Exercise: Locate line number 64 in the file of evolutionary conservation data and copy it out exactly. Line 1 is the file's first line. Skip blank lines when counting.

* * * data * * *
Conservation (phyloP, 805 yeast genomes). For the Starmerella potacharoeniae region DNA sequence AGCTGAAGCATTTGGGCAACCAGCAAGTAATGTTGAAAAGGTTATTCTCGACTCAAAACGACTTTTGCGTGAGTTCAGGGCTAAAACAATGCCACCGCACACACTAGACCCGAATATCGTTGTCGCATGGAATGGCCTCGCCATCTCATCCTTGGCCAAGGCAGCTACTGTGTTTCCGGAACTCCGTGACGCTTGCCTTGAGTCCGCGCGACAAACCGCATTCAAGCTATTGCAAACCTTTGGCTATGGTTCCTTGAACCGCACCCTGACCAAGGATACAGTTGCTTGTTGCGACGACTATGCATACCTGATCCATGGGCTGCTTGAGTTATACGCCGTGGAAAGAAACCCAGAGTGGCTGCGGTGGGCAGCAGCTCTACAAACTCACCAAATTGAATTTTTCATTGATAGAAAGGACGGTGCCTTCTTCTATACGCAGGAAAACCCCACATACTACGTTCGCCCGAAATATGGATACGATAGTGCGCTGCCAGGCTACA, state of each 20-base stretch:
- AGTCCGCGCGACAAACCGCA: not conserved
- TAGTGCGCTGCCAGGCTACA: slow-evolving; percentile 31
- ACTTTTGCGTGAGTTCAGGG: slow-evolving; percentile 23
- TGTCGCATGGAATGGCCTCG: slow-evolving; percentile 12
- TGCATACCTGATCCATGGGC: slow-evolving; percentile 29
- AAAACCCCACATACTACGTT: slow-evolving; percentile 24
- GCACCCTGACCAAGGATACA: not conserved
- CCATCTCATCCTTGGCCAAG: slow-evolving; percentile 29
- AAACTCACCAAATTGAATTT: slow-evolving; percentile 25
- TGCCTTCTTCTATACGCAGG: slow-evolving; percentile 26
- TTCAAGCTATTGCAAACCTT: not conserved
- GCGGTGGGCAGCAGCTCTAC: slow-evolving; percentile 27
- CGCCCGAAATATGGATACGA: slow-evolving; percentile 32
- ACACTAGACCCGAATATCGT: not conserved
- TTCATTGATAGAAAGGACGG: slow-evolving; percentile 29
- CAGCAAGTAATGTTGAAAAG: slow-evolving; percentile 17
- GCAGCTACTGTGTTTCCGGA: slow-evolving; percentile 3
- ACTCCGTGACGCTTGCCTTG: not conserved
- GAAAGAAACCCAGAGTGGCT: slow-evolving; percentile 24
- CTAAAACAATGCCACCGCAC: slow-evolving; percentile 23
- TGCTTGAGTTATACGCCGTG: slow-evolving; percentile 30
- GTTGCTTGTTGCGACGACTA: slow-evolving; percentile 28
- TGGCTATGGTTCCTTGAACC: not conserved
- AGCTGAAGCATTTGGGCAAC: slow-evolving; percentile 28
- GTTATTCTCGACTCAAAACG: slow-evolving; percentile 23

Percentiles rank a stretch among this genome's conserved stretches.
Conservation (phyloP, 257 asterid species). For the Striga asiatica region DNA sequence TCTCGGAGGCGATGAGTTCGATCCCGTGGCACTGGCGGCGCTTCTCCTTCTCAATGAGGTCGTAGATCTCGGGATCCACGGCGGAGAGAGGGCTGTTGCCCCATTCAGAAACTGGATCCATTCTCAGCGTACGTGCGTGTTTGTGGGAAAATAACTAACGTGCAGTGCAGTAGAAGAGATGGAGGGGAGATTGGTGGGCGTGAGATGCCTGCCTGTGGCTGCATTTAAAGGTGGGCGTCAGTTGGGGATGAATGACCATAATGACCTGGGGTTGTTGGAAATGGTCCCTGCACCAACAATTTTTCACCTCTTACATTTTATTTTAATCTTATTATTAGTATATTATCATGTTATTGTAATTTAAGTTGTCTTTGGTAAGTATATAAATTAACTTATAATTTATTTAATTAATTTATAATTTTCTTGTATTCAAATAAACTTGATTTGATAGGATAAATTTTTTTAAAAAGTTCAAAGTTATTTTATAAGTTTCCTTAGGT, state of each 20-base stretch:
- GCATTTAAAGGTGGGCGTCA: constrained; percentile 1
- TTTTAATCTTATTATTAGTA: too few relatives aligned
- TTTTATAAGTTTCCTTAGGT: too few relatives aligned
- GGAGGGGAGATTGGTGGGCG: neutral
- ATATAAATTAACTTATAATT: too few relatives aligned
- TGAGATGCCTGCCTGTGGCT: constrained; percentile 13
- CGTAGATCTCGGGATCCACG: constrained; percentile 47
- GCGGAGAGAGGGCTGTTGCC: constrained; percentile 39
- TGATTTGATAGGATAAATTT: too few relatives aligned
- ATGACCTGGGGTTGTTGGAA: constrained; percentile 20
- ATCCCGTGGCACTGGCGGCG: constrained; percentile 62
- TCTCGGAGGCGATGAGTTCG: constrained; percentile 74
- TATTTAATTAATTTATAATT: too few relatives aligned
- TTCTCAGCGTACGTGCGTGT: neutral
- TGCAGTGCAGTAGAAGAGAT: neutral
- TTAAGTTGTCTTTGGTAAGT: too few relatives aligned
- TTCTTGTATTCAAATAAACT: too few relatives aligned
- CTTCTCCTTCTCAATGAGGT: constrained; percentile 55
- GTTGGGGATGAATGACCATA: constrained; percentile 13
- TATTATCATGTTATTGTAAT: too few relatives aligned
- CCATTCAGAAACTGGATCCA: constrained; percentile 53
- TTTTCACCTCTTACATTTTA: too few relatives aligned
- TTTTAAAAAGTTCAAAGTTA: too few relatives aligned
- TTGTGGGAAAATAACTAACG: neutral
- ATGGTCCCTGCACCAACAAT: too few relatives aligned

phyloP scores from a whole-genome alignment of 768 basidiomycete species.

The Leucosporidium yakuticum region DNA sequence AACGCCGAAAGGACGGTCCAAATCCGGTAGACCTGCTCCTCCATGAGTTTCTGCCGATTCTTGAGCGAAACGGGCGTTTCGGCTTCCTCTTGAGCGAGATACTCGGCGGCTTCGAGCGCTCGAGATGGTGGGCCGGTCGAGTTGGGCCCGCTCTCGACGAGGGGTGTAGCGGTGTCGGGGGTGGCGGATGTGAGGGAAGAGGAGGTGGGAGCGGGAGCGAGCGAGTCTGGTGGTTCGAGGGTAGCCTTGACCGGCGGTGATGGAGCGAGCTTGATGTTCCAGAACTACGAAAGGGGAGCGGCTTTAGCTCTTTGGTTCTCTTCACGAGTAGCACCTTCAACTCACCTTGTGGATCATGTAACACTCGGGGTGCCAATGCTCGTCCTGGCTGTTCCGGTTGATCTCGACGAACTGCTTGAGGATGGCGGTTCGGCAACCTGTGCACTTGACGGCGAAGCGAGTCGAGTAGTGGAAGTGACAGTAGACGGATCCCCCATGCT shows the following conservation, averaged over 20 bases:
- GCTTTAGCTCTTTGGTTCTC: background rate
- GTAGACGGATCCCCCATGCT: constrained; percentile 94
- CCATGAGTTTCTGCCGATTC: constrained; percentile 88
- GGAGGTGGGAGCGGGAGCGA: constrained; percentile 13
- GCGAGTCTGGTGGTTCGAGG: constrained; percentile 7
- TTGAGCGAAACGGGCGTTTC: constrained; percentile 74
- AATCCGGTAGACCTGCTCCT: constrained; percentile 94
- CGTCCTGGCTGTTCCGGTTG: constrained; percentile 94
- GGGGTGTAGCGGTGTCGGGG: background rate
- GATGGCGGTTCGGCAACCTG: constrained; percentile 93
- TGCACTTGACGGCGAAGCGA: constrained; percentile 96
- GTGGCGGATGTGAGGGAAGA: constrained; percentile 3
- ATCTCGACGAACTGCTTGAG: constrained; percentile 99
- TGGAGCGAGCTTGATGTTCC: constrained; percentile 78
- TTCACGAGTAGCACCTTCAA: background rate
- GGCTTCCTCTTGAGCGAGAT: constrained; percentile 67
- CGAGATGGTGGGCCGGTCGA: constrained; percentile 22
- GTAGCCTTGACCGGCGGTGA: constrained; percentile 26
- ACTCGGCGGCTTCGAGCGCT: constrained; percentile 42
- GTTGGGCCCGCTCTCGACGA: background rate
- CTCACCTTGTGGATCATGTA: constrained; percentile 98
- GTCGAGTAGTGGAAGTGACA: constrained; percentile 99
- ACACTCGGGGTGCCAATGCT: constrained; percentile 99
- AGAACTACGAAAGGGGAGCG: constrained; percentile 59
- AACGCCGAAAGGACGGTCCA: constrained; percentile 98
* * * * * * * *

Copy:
- GGGGTGTAGCGGTGTCGGGG: background rate